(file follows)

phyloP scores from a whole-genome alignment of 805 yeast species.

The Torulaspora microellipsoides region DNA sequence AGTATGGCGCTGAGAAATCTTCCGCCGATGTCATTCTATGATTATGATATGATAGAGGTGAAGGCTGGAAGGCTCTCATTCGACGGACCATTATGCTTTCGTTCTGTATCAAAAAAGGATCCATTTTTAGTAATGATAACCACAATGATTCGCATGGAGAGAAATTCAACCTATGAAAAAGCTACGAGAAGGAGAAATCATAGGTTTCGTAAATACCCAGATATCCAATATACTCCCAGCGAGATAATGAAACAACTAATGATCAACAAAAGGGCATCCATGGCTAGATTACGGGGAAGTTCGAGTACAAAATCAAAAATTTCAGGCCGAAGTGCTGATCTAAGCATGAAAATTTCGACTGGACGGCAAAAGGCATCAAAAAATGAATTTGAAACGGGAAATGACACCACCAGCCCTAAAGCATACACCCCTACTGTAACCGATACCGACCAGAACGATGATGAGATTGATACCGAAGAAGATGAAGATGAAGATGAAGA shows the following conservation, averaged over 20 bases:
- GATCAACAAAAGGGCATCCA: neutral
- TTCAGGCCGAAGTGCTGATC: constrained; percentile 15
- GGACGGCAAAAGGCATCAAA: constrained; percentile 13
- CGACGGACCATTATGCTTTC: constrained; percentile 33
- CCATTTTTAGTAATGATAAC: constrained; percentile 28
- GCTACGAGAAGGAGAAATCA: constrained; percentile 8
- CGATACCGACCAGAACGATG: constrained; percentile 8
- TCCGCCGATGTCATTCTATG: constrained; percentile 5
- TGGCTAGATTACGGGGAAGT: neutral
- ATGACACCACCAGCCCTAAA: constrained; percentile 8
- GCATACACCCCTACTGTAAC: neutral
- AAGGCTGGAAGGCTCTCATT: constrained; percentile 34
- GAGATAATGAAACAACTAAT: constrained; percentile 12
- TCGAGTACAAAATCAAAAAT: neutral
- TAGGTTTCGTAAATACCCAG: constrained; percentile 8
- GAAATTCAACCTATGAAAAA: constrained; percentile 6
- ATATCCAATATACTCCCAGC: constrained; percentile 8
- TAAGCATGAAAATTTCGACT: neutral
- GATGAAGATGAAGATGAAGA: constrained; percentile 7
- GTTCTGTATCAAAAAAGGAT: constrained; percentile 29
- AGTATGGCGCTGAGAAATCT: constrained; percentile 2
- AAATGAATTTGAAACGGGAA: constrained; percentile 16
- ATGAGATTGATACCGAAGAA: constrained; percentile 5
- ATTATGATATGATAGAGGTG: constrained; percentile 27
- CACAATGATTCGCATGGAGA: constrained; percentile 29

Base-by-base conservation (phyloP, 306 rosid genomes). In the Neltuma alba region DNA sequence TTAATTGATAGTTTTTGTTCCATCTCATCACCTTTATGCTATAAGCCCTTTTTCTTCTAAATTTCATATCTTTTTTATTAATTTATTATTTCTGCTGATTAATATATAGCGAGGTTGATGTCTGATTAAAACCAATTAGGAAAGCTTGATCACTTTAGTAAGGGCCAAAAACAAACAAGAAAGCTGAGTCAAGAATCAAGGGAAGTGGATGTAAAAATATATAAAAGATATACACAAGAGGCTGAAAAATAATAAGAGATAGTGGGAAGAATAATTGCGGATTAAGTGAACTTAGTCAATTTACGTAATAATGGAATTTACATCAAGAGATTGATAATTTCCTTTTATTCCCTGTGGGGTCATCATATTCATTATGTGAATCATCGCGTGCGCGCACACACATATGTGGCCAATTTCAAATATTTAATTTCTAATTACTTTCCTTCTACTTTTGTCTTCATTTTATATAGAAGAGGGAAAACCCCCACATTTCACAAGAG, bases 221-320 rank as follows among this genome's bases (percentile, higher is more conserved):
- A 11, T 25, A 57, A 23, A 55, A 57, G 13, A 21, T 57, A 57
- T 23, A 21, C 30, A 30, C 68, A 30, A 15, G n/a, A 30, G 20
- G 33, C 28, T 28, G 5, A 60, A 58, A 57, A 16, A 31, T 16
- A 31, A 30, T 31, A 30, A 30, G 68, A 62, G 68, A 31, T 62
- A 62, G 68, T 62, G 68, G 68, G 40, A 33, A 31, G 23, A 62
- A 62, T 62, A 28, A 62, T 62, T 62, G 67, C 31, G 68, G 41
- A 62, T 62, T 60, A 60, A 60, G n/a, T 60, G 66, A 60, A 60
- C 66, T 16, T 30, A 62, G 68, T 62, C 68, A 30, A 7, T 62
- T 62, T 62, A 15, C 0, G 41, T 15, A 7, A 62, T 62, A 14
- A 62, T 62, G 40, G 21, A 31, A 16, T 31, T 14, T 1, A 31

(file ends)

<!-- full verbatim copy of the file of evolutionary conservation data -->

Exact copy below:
phyloP scores from a whole-genome alignment of 805 yeast species.

The Torulaspora microellipsoides region DNA sequence AGTATGGCGCTGAGAAATCTTCCGCCGATGTCATTCTATGATTATGATATGATAGAGGTGAAGGCTGGAAGGCTCTCATTCGACGGACCATTATGCTTTCGTTCTGTATCAAAAAAGGATCCATTTTTAGTAATGATAACCACAATGATTCGCATGGAGAGAAATTCAACCTATGAAAAAGCTACGAGAAGGAGAAATCATAGGTTTCGTAAATACCCAGATATCCAATATACTCCCAGCGAGATAATGAAACAACTAATGATCAACAAAAGGGCATCCATGGCTAGATTACGGGGAAGTTCGAGTACAAAATCAAAAATTTCAGGCCGAAGTGCTGATCTAAGCATGAAAATTTCGACTGGACGGCAAAAGGCATCAAAAAATGAATTTGAAACGGGAAATGACACCACCAGCCCTAAAGCATACACCCCTACTGTAACCGATACCGACCAGAACGATGATGAGATTGATACCGAAGAAGATGAAGATGAAGATGAAGA shows the following conservation, averaged over 20 bases:
- GATCAACAAAAGGGCATCCA: neutral
- TTCAGGCCGAAGTGCTGATC: constrained; percentile 15
- GGACGGCAAAAGGCATCAAA: constrained; percentile 13
- CGACGGACCATTATGCTTTC: constrained; percentile 33
- CCATTTTTAGTAATGATAAC: constrained; percentile 28
- GCTACGAGAAGGAGAAATCA: constrained; percentile 8
- CGATACCGACCAGAACGATG: constrained; percentile 8
- TCCGCCGATGTCATTCTATG: constrained; percentile 5
- TGGCTAGATTACGGGGAAGT: neutral
- ATGACACCACCAGCCCTAAA: constrained; percentile 8
- GCATACACCCCTACTGTAAC: neutral
- AAGGCTGGAAGGCTCTCATT: constrained; percentile 34
- GAGATAATGAAACAACTAAT: constrained; percentile 12
- TCGAGTACAAAATCAAAAAT: neutral
- TAGGTTTCGTAAATACCCAG: constrained; percentile 8
- GAAATTCAACCTATGAAAAA: constrained; percentile 6
- ATATCCAATATACTCCCAGC: constrained; percentile 8
- TAAGCATGAAAATTTCGACT: neutral
- GATGAAGATGAAGATGAAGA: constrained; percentile 7
- GTTCTGTATCAAAAAAGGAT: constrained; percentile 29
- AGTATGGCGCTGAGAAATCT: constrained; percentile 2
- AAATGAATTTGAAACGGGAA: constrained; percentile 16
- ATGAGATTGATACCGAAGAA: constrained; percentile 5
- ATTATGATATGATAGAGGTG: constrained; percentile 27
- CACAATGATTCGCATGGAGA: constrained; percentile 29

Base-by-base conservation (phyloP, 306 rosid genomes). In the Neltuma alba region DNA sequence TTAATTGATAGTTTTTGTTCCATCTCATCACCTTTATGCTATAAGCCCTTTTTCTTCTAAATTTCATATCTTTTTTATTAATTTATTATTTCTGCTGATTAATATATAGCGAGGTTGATGTCTGATTAAAACCAATTAGGAAAGCTTGATCACTTTAGTAAGGGCCAAAAACAAACAAGAAAGCTGAGTCAAGAATCAAGGGAAGTGGATGTAAAAATATATAAAAGATATACACAAGAGGCTGAAAAATAATAAGAGATAGTGGGAAGAATAATTGCGGATTAAGTGAACTTAGTCAATTTACGTAATAATGGAATTTACATCAAGAGATTGATAATTTCCTTTTATTCCCTGTGGGGTCATCATATTCATTATGTGAATCATCGCGTGCGCGCACACACATATGTGGCCAATTTCAAATATTTAATTTCTAATTACTTTCCTTCTACTTTTGTCTTCATTTTATATAGAAGAGGGAAAACCCCCACATTTCACAAGAG, bases 221-320 rank as follows among this genome's bases (percentile, higher is more conserved):
- A 11, T 25, A 57, A 23, A 55, A 57, G 13, A 21, T 57, A 57
- T 23, A 21, C 30, A 30, C 68, A 30, A 15, G n/a, A 30, G 20
- G 33, C 28, T 28, G 5, A 60, A 58, A 57, A 16, A 31, T 16
- A 31, A 30, T 31, A 30, A 30, G 68, A 62, G 68, A 31, T 62
- A 62, G 68, T 62, G 68, G 68, G 40, A 33, A 31, G 23, A 62
- A 62, T 62, A 28, A 62, T 62, T 62, G 67, C 31, G 68, G 41
- A 62, T 62, T 60, A 60, A 60, G n/a, T 60, G 66, A 60, A 60
- C 66, T 16, T 30, A 62, G 68, T 62, C 68, A 30, A 7, T 62
- T 62, T 62, A 15, C 0, G 41, T 15, A 7, A 62, T 62, A 14
- A 62, T 62, G 40, G 21, A 31, A 16, T 31, T 14, T 1, A 31